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bind9 considered harmful

11 July 2017 21:50

Recently there was another bind9 security update released by the Debian Security Team. I thought that was odd, so I've scanned my mailbox:

  • 11 January 2017
    • DSA-3758 - bind9
  • 26 February 2017
    • DSA-3795-1 - bind9
  • 14 May 2017
    • DSA-3854-1 - bind9
  • 8 July 2017
    • DSA-3904-1 - bind9

So in the year to date there have been 7 months, in 3 of them nothing happened, but in 4 of them we had bind9 updates. If these trends continue we'll have another 2.5 updates before the end of the year.

I don't run a nameserver. The only reason I have bind-packages on my system is for the dig utility.

Rewriting a compatible version of dig in Perl should be trivial, thanks to the Net::DNS::Resolver module:

These are about the only commands I ever run:

dig -t a    steve.fi +short
dig -t aaaa steve.fi +short
dig -t a    steve.fi @

I should do that then. Yes.



Comments on this entry

icon Robert Edmonds at 18:46 on 11 July 2017

Or just install the knot-dnsutils package.

icon Steve Kemp at 18:58 on 11 July 2017

That works!

Thanks for the suggestion, it was a package I'd not heard of before :)

icon Jonathan Carter at 10:48 on 12 July 2017

Could it just be that bind is good at releasing security fixes? While other servers take longer to release and clump security updates together? I don't think looking at frequency of security fixes alone is at all a good enough indication on its own of whether something should be considered harmful or not.

icon Steve Kemp at 10:57 on 12 July 2017

Obviously fixing known issues as promptly as possible is a good thing, but I'm a little surprised to see just how many issues are being found with bind.

Historically bind had an appalling record for security problems, to the extent that bind9 was rewritten from scratch as I recall? That seems to have not lead to a significant improvement.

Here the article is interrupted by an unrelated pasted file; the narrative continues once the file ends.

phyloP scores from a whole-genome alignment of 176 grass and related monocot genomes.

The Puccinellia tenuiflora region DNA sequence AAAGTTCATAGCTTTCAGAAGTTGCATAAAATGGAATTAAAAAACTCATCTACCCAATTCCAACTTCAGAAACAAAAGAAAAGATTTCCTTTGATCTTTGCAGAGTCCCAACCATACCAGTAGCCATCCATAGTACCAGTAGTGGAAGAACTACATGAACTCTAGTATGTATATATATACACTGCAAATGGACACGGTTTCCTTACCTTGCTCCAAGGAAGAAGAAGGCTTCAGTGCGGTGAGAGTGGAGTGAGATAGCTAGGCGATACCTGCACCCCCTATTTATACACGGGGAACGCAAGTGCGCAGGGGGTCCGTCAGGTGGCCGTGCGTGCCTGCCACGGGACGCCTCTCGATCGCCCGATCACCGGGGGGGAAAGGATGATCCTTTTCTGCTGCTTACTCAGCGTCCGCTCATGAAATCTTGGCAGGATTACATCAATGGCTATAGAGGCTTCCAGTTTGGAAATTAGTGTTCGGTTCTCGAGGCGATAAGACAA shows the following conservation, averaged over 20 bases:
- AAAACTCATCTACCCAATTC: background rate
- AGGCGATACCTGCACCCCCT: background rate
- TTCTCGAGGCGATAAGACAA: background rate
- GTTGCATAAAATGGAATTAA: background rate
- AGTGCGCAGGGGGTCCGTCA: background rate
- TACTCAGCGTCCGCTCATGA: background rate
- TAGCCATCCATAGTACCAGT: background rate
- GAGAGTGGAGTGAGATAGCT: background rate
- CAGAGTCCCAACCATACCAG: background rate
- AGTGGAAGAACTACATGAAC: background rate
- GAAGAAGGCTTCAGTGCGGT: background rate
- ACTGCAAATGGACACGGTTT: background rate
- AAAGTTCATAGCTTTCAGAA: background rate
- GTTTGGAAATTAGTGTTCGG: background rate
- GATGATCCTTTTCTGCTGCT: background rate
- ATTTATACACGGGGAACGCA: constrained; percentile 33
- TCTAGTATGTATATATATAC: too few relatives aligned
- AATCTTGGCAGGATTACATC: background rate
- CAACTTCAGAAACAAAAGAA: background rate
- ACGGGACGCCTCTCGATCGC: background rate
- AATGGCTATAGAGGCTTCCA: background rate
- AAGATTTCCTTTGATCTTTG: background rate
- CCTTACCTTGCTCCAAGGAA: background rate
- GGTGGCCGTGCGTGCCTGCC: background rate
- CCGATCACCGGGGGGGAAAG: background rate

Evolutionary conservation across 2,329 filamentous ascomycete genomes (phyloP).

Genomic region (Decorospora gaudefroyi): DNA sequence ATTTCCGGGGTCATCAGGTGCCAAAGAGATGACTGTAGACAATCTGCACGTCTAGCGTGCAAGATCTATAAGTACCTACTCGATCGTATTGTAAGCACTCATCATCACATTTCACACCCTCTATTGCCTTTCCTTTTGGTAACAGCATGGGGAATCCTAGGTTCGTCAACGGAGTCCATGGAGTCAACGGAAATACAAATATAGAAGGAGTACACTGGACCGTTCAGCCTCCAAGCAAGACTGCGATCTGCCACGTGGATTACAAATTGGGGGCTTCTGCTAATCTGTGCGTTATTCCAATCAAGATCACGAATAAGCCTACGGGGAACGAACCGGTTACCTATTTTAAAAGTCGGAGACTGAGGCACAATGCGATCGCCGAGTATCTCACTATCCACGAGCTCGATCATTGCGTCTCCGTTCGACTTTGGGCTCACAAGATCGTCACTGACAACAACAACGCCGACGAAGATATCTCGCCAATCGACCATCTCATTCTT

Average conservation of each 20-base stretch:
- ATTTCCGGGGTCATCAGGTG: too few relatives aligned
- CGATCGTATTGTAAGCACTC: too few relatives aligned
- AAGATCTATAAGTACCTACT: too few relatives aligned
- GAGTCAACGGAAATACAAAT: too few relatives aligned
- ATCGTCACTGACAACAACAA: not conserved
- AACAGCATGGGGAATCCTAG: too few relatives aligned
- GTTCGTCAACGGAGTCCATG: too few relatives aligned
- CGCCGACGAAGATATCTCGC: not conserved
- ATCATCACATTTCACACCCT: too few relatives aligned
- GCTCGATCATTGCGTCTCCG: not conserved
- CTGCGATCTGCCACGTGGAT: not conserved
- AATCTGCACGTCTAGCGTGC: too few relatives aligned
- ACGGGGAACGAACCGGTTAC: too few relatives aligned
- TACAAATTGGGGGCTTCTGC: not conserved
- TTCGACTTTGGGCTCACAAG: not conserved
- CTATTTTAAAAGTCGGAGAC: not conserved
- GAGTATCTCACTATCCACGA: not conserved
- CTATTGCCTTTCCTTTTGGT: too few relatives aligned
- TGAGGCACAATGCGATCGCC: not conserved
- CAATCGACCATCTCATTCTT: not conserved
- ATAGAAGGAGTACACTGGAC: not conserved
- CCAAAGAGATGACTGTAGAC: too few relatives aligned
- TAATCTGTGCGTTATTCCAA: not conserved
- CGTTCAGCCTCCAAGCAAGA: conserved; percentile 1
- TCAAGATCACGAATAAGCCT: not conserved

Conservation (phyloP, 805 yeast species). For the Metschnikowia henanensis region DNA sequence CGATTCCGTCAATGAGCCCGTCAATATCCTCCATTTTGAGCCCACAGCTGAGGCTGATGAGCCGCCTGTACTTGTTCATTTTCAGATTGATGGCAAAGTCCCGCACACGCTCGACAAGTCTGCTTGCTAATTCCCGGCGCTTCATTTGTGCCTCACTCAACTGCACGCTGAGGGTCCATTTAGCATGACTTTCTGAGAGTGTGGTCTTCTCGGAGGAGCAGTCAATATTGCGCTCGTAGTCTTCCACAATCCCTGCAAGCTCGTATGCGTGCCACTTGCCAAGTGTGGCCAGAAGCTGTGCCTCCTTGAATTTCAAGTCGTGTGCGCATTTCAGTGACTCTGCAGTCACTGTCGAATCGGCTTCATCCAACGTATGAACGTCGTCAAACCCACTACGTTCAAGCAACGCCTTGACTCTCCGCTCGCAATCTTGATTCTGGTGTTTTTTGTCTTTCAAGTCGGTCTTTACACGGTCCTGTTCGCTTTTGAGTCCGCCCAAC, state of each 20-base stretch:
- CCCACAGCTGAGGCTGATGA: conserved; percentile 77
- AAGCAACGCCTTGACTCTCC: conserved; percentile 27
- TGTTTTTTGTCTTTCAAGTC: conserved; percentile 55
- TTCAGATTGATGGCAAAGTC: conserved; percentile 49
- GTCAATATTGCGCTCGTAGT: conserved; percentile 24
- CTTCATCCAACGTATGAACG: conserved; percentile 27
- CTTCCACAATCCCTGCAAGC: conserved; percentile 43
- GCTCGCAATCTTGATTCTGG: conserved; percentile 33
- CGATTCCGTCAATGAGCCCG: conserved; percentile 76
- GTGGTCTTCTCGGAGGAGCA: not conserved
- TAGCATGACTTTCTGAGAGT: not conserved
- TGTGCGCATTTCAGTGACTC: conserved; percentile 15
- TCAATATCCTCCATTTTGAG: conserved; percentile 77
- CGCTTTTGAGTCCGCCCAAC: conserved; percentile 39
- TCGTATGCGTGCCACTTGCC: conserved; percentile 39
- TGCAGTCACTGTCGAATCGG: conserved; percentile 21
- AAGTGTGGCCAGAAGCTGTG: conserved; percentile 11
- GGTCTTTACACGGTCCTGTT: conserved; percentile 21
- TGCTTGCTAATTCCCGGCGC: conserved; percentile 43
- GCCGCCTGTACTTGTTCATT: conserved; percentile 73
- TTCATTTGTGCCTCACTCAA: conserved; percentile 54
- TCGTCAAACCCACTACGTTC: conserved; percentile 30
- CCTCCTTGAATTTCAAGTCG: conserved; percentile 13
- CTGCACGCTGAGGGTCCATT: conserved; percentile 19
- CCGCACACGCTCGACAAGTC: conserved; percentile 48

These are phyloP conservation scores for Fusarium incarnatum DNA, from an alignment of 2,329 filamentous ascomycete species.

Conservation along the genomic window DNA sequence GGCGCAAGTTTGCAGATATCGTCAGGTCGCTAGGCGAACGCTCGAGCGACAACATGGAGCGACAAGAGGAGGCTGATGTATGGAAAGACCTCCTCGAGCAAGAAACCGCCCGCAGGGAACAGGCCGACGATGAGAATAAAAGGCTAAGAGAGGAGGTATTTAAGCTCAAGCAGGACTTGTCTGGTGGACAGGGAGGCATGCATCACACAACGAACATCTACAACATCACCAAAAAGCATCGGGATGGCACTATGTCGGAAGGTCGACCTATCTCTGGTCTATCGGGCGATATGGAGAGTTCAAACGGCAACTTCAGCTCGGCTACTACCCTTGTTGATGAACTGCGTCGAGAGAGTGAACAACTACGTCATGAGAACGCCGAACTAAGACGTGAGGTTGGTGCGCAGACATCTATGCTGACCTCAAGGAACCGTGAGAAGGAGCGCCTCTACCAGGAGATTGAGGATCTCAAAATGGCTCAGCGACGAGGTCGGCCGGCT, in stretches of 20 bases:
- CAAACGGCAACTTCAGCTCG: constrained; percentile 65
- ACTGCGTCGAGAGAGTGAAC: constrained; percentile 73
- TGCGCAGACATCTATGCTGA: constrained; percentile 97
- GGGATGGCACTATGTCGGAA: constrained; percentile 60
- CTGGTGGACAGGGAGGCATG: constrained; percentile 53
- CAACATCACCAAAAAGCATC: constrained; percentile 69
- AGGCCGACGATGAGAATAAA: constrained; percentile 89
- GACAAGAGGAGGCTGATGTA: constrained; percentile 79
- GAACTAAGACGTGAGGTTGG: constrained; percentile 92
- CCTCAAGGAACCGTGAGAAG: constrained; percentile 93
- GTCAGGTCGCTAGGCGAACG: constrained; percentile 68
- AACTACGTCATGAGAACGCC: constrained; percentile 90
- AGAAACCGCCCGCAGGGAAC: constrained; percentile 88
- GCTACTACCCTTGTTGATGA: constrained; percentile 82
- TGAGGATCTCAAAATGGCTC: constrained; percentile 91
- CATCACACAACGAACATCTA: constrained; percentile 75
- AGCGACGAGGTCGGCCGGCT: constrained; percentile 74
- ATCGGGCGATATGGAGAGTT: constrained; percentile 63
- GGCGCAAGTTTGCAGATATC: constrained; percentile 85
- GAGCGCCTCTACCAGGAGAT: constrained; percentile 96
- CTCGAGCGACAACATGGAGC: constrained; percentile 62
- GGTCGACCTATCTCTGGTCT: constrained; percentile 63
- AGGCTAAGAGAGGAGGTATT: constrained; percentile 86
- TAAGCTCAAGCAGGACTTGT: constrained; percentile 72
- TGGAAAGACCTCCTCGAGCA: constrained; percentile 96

I'm pleased when auditors find problems, I'm pleased when security issues are fixed, but there comes a point where you step back and realize that some projects have more issues discovered/reported and fixed than they should have. I try not to run issue-prone software, and I think now bind9 is in that category.

icon Anthony DeRobertis at 12:29 on 12 July 2017

Did you actually look at the advisories?

DSA-3758-1 is a bunch of things that could trigger assertion failures (so, cause the DNS server to stop—a DoS attack, if you're running the server).

DSA-3795-1 is another server crash, in a very unusual config.

DSA-3854-1 is another three assertion failures which make the server stop. One sounds like its even only exploitable via the local admin interface, maybe even only after authentication (didn't investigate).

DSA-3904-1 is one that may allow an attacker to perform a zone transfer (obtain a copy of a zone) when they shouldn't be able to. Or maybe to make a dynamic update, if those are enabled.

So none of those advisories are relevant to your use of dig. At worse you'd get an assertion failure instead of a proper error message. Even if you were running the server, they're relatively minor attacks (except for that update one, in some less-common configs).

[I actually run name servers.]

icon Steve Kemp at 12:56 on 12 July 2017

I did look at them, yes. While I see that they don't apply to me, a mere user of dig, as per the previous comment they add up to the idea that bind is not secure software - and as such I don't want to be using it.

icon Andy Smith at 14:02 on 12 July 2017

There is also drill from the ldnsutils package.


icon Corsac at 19:21 on 13 July 2017

Also, the last bind9 vulnerability was actually found after a similar vulnerability was found in knot (which has not yet been fixed in Debian).

(not that I advise to use bind9, after preparing the DSA I really don't want to touch it anymore)